In fact, this idea of Hollywood executives making films they're nostalgic for is nothing new in Hollywood. Why do you think so many black-and-white films like Ben-Hur and The Man Who Knew Too Much suddenly got colour films in the '50s and '60s? For the same reason that silent films were remade into talkies - and the same reason '80s films are being remade now - because Hollywood was never about originality. Remakes have been a fixture of Hollywood since the dawn of the business.

Don't believe me? Here are a list of remakes made before 1970, which were made ten years or less after the original. I'm not including adaptations, because the list would be preposterously huge otherwise. But it shows that this insane notion of Hollywood only now running out of original ideas is nothing short of... inaccurate.  (that's all I could think of saying.)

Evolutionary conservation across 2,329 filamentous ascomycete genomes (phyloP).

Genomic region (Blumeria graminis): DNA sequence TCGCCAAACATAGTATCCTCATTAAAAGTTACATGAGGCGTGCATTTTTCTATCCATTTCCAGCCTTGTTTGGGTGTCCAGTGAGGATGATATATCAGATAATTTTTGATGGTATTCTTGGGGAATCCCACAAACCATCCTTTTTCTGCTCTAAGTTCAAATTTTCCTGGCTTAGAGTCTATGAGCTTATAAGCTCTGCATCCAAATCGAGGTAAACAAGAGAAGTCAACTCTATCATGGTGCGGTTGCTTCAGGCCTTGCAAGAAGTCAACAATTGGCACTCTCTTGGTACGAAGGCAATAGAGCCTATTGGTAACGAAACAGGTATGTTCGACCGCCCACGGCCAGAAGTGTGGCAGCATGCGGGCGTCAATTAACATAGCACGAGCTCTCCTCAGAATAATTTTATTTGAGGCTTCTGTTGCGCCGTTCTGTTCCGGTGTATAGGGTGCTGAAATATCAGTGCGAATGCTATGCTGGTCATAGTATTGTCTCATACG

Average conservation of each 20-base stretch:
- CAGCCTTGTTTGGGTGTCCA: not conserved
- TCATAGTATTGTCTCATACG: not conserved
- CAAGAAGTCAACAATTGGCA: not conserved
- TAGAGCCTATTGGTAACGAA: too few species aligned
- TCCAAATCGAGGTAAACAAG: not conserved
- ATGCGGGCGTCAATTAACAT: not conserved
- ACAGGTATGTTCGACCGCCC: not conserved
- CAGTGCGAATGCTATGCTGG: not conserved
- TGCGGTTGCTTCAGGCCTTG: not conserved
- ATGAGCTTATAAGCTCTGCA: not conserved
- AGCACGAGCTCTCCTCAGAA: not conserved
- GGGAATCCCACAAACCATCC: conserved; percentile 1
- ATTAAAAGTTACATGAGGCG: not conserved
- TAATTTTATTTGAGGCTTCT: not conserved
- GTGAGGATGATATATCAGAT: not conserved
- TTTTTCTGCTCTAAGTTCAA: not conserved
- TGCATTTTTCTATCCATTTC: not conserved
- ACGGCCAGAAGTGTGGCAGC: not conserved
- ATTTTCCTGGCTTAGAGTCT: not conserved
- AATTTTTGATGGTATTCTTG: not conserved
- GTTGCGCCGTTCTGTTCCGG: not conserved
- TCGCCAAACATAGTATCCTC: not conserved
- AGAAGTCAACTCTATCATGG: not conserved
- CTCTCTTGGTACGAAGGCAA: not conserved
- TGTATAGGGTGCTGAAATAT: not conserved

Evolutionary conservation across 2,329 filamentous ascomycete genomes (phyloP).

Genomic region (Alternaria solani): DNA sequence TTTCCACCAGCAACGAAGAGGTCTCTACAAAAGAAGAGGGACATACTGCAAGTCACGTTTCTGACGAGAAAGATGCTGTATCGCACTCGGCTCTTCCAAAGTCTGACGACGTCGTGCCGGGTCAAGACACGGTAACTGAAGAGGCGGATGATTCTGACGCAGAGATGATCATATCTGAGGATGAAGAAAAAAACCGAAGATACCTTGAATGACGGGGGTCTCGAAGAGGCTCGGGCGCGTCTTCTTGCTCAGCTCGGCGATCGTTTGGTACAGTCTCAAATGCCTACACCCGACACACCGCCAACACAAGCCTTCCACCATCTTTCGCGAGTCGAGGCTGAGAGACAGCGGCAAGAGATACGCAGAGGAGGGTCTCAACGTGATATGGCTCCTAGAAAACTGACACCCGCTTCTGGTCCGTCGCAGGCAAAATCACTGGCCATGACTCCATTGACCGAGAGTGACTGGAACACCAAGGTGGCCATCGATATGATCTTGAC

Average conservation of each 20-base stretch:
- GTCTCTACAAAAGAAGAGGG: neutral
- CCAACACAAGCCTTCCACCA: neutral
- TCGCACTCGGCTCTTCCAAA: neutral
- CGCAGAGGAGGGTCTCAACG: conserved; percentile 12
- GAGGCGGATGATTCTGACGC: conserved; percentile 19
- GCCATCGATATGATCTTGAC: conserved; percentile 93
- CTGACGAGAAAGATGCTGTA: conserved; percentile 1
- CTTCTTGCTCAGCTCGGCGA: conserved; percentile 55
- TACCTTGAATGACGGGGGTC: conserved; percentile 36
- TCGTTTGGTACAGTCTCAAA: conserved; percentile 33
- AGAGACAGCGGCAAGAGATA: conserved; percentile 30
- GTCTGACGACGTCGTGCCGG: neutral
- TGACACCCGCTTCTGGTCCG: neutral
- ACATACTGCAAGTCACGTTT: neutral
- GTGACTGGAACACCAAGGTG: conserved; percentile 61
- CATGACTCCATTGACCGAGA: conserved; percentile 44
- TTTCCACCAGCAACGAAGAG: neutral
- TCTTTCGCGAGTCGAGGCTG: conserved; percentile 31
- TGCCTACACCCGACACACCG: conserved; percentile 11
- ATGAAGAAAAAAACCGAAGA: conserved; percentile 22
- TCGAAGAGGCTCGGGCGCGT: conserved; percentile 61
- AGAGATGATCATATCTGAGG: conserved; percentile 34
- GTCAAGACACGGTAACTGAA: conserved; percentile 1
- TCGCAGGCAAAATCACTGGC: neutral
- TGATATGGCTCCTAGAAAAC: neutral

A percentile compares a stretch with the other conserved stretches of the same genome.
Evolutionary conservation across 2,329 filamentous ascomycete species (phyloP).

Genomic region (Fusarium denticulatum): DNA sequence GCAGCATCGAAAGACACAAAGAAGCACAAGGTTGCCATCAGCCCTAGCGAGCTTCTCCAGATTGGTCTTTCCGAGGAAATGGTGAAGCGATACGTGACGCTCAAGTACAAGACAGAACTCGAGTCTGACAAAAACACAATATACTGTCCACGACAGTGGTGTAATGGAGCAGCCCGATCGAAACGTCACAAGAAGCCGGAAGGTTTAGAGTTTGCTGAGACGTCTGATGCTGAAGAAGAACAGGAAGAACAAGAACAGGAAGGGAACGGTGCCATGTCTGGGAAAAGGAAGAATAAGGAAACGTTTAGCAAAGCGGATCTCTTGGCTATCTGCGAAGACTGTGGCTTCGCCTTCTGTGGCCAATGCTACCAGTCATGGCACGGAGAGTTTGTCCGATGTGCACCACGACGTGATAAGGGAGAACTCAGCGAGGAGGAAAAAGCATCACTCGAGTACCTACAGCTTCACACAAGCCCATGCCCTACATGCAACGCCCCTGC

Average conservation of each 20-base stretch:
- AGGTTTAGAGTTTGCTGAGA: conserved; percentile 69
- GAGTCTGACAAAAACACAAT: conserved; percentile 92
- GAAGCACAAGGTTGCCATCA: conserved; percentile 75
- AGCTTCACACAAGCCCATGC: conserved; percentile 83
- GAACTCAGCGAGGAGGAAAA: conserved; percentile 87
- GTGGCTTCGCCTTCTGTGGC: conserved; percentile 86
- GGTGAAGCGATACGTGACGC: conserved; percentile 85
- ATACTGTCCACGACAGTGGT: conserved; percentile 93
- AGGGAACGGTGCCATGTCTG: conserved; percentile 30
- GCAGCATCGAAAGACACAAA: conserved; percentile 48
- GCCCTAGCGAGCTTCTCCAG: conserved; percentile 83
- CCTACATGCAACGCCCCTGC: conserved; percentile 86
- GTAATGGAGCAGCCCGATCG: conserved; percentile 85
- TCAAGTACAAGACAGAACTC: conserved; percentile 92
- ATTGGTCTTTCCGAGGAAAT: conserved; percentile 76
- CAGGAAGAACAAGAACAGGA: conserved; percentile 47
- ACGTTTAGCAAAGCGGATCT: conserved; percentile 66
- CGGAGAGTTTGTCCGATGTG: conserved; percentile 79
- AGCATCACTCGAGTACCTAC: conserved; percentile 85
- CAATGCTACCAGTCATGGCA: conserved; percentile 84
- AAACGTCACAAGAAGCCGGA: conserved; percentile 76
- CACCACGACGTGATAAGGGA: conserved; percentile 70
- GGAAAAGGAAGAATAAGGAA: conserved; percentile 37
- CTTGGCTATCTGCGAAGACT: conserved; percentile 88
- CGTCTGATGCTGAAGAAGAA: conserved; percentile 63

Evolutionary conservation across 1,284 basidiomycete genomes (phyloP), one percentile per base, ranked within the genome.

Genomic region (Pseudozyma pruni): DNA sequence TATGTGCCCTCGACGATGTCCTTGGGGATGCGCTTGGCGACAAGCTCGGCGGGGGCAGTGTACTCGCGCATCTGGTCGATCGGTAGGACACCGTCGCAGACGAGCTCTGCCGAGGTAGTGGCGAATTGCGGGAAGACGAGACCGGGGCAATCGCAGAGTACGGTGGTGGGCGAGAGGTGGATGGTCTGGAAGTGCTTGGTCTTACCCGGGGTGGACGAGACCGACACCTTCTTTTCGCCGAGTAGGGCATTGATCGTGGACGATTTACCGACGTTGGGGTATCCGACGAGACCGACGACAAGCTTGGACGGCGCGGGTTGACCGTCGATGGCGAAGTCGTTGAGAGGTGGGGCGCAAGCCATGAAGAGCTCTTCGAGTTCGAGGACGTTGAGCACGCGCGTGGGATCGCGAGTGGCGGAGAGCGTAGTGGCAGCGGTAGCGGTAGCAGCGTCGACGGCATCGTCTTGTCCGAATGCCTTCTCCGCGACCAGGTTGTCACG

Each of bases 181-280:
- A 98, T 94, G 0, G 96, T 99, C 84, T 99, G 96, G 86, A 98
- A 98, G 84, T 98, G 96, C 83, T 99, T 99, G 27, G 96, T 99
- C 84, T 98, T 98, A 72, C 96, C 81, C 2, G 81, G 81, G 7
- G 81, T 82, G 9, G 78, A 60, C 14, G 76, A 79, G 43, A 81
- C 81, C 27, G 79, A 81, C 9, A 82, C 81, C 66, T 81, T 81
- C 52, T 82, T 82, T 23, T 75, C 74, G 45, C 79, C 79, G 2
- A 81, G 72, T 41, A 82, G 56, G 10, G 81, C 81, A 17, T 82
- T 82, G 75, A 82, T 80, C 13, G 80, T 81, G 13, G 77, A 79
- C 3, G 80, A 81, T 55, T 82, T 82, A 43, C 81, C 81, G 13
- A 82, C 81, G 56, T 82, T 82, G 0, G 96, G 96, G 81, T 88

Hoodman Blind (1913) remade as Hoodman Blind (1923) - 10 years
The Golden Chance (1915) remade as Forbidden Fruit (1921) - 6 years
The Three Godfathers (1916) remade as Marked Men (1919) - 3 years
The Grocery Clerk (1919) remade as The Counter Jumper (1922) - 3 years
His Royal Slyness (1920) remade as Long Fliv the King (1926) - 6 years
Outside the Law (1920) remade as Outside the Law (1930) - 10 years
The Unknown Cavalier (1926) remade as Ride Him, Cowboy (1932) - 8 years
Duck Soup (1927) remade as Another Fine Mess (1930) - 3 years
Land Beyond the Law (1927) remade as The Big Stampede (1932) - 5 years
Love 'em and Weep (1927) remade as Chickens Come Home (1931) - 4 years
London After Midnight (1927) remade as Mark of the Vampire (1935) - 8 years
Seventh Heaven (1927) remade as Seventh Heaven (1937) - 10 years